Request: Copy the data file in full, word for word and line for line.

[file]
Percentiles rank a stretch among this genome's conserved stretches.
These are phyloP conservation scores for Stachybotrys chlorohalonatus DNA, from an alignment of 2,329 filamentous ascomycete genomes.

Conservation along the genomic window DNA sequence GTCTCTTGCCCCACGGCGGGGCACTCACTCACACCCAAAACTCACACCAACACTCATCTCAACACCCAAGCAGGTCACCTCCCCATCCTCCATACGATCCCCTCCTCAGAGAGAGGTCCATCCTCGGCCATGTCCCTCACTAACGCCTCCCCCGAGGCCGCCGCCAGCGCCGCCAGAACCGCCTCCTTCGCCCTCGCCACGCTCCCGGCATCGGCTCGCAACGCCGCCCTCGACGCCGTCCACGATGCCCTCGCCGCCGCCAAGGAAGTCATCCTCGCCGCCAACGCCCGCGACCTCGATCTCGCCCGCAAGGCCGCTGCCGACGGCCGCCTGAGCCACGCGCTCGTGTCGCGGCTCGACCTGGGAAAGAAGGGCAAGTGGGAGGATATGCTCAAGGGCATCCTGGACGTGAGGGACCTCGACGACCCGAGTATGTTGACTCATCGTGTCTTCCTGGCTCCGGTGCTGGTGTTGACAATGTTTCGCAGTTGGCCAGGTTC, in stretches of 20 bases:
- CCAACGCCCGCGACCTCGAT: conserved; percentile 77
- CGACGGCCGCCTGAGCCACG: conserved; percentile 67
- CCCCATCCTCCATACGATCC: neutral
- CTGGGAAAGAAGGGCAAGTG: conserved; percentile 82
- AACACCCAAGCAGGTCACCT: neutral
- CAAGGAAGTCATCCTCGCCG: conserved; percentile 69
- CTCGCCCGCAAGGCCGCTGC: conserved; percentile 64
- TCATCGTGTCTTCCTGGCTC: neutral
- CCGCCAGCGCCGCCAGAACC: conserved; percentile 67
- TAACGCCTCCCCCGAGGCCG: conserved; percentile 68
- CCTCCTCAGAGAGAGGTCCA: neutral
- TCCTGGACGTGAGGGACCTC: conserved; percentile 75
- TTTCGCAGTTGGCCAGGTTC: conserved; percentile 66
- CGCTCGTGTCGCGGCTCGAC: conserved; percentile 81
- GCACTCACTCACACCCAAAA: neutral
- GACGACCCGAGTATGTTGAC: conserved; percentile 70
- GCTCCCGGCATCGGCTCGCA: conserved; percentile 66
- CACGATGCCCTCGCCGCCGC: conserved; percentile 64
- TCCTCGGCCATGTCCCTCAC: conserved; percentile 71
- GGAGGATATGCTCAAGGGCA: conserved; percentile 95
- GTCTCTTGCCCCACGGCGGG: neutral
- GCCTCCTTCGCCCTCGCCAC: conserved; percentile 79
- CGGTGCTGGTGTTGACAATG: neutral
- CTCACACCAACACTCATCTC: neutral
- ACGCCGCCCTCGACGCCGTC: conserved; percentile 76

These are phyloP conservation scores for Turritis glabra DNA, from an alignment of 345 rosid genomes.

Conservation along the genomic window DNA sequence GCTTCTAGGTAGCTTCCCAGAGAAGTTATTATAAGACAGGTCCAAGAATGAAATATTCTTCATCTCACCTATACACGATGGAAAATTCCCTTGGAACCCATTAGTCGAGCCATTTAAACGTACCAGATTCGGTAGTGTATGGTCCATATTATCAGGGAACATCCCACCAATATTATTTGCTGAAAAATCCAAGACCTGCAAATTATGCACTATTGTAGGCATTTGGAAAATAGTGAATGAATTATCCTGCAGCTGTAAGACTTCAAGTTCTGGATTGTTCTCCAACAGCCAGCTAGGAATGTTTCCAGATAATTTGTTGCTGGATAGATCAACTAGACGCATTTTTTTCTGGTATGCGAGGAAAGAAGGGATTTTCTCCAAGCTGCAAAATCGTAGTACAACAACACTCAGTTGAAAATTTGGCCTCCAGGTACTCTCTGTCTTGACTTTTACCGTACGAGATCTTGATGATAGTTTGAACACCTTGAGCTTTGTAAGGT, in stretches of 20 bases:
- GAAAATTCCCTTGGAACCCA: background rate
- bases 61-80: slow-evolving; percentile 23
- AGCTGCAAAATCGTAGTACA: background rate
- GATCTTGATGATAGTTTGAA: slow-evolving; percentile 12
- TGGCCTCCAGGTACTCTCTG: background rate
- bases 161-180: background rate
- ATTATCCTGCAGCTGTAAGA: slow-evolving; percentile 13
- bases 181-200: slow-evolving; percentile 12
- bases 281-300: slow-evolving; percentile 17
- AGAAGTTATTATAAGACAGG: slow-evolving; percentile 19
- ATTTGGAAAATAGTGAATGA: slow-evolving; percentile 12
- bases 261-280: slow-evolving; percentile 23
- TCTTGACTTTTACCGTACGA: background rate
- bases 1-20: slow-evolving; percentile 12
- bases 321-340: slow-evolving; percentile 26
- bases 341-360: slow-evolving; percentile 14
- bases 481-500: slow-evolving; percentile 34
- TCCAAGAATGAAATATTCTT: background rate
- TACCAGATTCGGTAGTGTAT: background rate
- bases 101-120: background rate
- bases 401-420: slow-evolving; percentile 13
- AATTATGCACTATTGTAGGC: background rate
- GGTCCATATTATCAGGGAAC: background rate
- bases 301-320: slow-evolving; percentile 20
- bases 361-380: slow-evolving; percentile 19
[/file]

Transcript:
Percentiles rank a stretch among this genome's conserved stretches.
These are phyloP conservation scores for Stachybotrys chlorohalonatus DNA, from an alignment of 2,329 filamentous ascomycete genomes.

Conservation along the genomic window DNA sequence GTCTCTTGCCCCACGGCGGGGCACTCACTCACACCCAAAACTCACACCAACACTCATCTCAACACCCAAGCAGGTCACCTCCCCATCCTCCATACGATCCCCTCCTCAGAGAGAGGTCCATCCTCGGCCATGTCCCTCACTAACGCCTCCCCCGAGGCCGCCGCCAGCGCCGCCAGAACCGCCTCCTTCGCCCTCGCCACGCTCCCGGCATCGGCTCGCAACGCCGCCCTCGACGCCGTCCACGATGCCCTCGCCGCCGCCAAGGAAGTCATCCTCGCCGCCAACGCCCGCGACCTCGATCTCGCCCGCAAGGCCGCTGCCGACGGCCGCCTGAGCCACGCGCTCGTGTCGCGGCTCGACCTGGGAAAGAAGGGCAAGTGGGAGGATATGCTCAAGGGCATCCTGGACGTGAGGGACCTCGACGACCCGAGTATGTTGACTCATCGTGTCTTCCTGGCTCCGGTGCTGGTGTTGACAATGTTTCGCAGTTGGCCAGGTTC, in stretches of 20 bases:
- CCAACGCCCGCGACCTCGAT: conserved; percentile 77
- CGACGGCCGCCTGAGCCACG: conserved; percentile 67
- CCCCATCCTCCATACGATCC: neutral
- CTGGGAAAGAAGGGCAAGTG: conserved; percentile 82
- AACACCCAAGCAGGTCACCT: neutral
- CAAGGAAGTCATCCTCGCCG: conserved; percentile 69
- CTCGCCCGCAAGGCCGCTGC: conserved; percentile 64
- TCATCGTGTCTTCCTGGCTC: neutral
- CCGCCAGCGCCGCCAGAACC: conserved; percentile 67
- TAACGCCTCCCCCGAGGCCG: conserved; percentile 68
- CCTCCTCAGAGAGAGGTCCA: neutral
- TCCTGGACGTGAGGGACCTC: conserved; percentile 75
- TTTCGCAGTTGGCCAGGTTC: conserved; percentile 66
- CGCTCGTGTCGCGGCTCGAC: conserved; percentile 81
- GCACTCACTCACACCCAAAA: neutral
- GACGACCCGAGTATGTTGAC: conserved; percentile 70
- GCTCCCGGCATCGGCTCGCA: conserved; percentile 66
- CACGATGCCCTCGCCGCCGC: conserved; percentile 64
- TCCTCGGCCATGTCCCTCAC: conserved; percentile 71
- GGAGGATATGCTCAAGGGCA: conserved; percentile 95
- GTCTCTTGCCCCACGGCGGG: neutral
- GCCTCCTTCGCCCTCGCCAC: conserved; percentile 79
- CGGTGCTGGTGTTGACAATG: neutral
- CTCACACCAACACTCATCTC: neutral
- ACGCCGCCCTCGACGCCGTC: conserved; percentile 76

These are phyloP conservation scores for Turritis glabra DNA, from an alignment of 345 rosid genomes.

Conservation along the genomic window DNA sequence GCTTCTAGGTAGCTTCCCAGAGAAGTTATTATAAGACAGGTCCAAGAATGAAATATTCTTCATCTCACCTATACACGATGGAAAATTCCCTTGGAACCCATTAGTCGAGCCATTTAAACGTACCAGATTCGGTAGTGTATGGTCCATATTATCAGGGAACATCCCACCAATATTATTTGCTGAAAAATCCAAGACCTGCAAATTATGCACTATTGTAGGCATTTGGAAAATAGTGAATGAATTATCCTGCAGCTGTAAGACTTCAAGTTCTGGATTGTTCTCCAACAGCCAGCTAGGAATGTTTCCAGATAATTTGTTGCTGGATAGATCAACTAGACGCATTTTTTTCTGGTATGCGAGGAAAGAAGGGATTTTCTCCAAGCTGCAAAATCGTAGTACAACAACACTCAGTTGAAAATTTGGCCTCCAGGTACTCTCTGTCTTGACTTTTACCGTACGAGATCTTGATGATAGTTTGAACACCTTGAGCTTTGTAAGGT, in stretches of 20 bases:
- GAAAATTCCCTTGGAACCCA: background rate
- bases 61-80: slow-evolving; percentile 23
- AGCTGCAAAATCGTAGTACA: background rate
- GATCTTGATGATAGTTTGAA: slow-evolving; percentile 12
- TGGCCTCCAGGTACTCTCTG: background rate
- bases 161-180: background rate
- ATTATCCTGCAGCTGTAAGA: slow-evolving; percentile 13
- bases 181-200: slow-evolving; percentile 12
- bases 281-300: slow-evolving; percentile 17
- AGAAGTTATTATAAGACAGG: slow-evolving; percentile 19
- ATTTGGAAAATAGTGAATGA: slow-evolving; percentile 12
- bases 261-280: slow-evolving; percentile 23
- TCTTGACTTTTACCGTACGA: background rate
- bases 1-20: slow-evolving; percentile 12
- bases 321-340: slow-evolving; percentile 26
- bases 341-360: slow-evolving; percentile 14
- bases 481-500: slow-evolving; percentile 34
- TCCAAGAATGAAATATTCTT: background rate
- TACCAGATTCGGTAGTGTAT: background rate
- bases 101-120: background rate
- bases 401-420: slow-evolving; percentile 13
- AATTATGCACTATTGTAGGC: background rate
- GGTCCATATTATCAGGGAAC: background rate
- bases 301-320: slow-evolving; percentile 20
- bases 361-380: slow-evolving; percentile 19